Imbalanced immune response and dysregulation of neural functions underline fatal opportunistic encephalitis caused by astrovirus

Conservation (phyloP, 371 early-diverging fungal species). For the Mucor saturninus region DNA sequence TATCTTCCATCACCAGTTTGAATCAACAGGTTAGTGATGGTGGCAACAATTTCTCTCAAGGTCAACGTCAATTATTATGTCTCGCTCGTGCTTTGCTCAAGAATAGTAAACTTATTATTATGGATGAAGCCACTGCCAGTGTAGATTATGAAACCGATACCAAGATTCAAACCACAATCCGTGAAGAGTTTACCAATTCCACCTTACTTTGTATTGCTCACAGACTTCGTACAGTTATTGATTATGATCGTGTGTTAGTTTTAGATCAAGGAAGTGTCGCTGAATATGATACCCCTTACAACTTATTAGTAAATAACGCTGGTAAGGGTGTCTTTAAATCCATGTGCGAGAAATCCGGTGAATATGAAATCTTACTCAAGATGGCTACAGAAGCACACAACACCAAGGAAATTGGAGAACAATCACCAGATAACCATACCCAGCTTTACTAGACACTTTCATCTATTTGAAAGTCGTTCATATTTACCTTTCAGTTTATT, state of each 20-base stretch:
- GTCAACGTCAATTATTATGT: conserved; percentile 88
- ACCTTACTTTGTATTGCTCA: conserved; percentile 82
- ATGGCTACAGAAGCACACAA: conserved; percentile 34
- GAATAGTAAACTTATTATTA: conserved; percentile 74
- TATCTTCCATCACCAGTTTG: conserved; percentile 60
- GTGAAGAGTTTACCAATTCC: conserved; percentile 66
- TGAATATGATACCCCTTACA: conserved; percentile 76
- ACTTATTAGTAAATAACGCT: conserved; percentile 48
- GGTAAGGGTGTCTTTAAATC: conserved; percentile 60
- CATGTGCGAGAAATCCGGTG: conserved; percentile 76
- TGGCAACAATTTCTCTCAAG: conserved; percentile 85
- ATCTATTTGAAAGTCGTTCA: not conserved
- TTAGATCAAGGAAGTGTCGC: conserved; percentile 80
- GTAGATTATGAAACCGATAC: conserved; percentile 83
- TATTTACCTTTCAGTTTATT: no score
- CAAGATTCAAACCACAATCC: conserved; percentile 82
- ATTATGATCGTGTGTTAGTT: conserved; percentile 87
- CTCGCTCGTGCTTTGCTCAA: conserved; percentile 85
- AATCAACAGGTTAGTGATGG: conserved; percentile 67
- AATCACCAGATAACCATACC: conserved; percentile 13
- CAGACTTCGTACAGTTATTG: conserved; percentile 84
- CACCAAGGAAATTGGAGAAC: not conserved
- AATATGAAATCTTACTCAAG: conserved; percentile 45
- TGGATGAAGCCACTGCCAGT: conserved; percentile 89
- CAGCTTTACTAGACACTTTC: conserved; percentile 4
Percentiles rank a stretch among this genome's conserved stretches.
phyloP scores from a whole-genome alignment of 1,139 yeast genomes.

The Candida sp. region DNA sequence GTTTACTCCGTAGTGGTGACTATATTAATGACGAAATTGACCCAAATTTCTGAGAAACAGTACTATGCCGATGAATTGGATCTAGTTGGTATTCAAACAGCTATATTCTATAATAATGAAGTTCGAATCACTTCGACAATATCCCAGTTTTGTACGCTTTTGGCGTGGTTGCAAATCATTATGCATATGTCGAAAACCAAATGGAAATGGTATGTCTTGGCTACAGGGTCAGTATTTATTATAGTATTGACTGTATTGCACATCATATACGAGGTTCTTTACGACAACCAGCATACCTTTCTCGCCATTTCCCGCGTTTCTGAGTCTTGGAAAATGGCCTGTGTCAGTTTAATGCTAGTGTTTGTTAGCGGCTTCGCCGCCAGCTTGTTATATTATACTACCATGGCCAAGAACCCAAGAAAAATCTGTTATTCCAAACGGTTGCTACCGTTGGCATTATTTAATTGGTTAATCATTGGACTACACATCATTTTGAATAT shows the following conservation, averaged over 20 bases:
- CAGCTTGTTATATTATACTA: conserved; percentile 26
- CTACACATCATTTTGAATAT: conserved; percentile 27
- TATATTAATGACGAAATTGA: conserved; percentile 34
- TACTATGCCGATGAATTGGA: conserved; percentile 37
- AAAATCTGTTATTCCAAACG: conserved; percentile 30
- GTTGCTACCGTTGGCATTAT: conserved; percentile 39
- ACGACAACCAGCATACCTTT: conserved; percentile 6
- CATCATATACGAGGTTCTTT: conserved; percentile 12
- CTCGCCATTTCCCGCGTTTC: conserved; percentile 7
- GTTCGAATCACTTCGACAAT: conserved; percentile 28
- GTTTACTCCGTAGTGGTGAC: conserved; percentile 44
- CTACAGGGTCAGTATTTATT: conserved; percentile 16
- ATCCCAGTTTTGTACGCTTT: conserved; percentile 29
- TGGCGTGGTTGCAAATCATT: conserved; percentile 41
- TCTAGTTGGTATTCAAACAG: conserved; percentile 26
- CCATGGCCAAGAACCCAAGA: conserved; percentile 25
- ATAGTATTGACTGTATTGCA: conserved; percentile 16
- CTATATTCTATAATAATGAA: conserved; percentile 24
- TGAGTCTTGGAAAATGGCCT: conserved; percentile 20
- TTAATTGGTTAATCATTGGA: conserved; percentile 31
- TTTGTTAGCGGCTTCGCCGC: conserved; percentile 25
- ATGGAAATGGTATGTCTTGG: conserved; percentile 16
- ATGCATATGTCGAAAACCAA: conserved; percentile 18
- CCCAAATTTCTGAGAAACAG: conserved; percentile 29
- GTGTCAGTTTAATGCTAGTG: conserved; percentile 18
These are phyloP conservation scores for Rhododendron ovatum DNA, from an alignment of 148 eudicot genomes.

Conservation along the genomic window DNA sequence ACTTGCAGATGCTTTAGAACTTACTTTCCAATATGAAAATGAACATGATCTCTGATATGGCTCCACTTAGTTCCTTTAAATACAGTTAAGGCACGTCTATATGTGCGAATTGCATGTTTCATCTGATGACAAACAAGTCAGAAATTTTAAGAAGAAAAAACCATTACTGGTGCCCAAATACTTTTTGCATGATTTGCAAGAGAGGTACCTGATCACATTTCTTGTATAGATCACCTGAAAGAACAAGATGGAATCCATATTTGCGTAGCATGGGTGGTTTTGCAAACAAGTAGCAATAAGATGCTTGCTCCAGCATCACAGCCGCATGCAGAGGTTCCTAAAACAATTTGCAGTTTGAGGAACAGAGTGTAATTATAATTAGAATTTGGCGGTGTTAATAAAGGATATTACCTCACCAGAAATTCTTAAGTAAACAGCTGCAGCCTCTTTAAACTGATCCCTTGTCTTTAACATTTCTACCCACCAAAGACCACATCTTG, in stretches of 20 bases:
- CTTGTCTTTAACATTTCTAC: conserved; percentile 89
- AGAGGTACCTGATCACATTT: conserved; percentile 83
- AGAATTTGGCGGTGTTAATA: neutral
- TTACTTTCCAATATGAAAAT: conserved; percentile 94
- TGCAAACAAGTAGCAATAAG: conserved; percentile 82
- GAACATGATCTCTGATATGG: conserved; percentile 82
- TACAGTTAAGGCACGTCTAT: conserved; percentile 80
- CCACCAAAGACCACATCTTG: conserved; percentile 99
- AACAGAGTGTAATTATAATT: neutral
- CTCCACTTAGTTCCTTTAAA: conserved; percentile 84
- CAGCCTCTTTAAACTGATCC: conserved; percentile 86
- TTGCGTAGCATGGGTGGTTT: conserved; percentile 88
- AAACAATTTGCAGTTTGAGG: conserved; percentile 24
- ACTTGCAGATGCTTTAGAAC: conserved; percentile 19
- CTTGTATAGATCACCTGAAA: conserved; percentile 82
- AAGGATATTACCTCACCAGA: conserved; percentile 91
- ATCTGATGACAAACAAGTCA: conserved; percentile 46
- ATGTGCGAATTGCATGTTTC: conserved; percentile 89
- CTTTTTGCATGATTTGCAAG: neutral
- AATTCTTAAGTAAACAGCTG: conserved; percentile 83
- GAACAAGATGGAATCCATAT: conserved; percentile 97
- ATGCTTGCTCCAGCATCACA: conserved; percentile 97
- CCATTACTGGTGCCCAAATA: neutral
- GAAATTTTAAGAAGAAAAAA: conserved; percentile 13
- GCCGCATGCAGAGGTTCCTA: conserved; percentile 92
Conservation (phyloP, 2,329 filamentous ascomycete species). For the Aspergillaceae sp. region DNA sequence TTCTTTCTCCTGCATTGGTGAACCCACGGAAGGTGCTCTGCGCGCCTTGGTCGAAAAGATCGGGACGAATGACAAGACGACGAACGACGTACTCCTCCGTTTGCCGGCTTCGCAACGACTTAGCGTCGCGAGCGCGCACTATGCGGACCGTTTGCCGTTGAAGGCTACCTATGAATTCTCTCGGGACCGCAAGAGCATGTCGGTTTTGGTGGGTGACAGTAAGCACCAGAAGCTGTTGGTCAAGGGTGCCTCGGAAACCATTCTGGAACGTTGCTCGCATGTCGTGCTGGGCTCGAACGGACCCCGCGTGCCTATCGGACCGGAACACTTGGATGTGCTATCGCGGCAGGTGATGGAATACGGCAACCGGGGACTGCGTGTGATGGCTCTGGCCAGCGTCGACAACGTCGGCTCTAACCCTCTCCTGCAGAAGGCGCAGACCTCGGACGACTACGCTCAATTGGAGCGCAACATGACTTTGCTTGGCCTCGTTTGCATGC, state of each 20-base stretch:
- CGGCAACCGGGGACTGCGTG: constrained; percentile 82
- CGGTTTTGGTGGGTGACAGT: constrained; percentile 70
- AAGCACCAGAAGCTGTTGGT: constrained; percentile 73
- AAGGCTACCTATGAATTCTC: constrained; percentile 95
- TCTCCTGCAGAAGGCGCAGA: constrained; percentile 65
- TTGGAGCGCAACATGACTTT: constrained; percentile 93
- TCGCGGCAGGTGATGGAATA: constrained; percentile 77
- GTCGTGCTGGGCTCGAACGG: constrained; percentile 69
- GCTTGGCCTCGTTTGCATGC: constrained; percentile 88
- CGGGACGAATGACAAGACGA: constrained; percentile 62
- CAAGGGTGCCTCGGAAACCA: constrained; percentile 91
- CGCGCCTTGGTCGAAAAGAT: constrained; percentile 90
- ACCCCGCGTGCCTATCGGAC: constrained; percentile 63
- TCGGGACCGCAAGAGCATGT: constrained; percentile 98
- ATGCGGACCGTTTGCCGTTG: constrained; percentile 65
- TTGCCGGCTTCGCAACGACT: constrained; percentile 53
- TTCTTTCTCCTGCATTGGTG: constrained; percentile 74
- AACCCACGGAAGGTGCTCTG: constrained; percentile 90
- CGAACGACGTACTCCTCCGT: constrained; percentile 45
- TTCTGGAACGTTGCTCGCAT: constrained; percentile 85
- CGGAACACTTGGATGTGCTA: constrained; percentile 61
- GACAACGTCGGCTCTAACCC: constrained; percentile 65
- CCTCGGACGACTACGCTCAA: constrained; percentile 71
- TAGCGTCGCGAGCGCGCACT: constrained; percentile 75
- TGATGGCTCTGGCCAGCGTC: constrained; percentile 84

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The incidence of infections of the central nervous system (CNS) in humans is increasing due to emergence and reemergence of pathogens and an increase in the number of immunocompromised patients. Many viruses are opportunists and can invade the CNS if the immune response of the host is impaired. Here we investigate neuropathogenesis of a rare CNS infection in immunocompromised patients caused by astrovirus and show that it shares many features with another opportunistic infection of the CNS caused by human immunodeficiency virus. We show that astrovirus infects CNS neurons with a major impact on the brainstem. In the setting of impaired peripheral adaptive immunity, host responses in the astrovirus infected brain are skewed to the innate immune response with exuberant activation of microglia and macrophages. Astrovirus infection of neurons and responses by phagocytic cells lead to disrupted synaptic integrity, loss of afferent innervation related to infected neurons, and global impairment of both excitatory and inhibitory neurotransmission. The response employed in the CNS against opportunistic viruses, such as astrovirus and HIV, may be a common compensatory defense mechanism which inadvertently leads to loss of neural functions due to the host’s exuberant innate immune response to pathogens when adaptive immunity is impaired.

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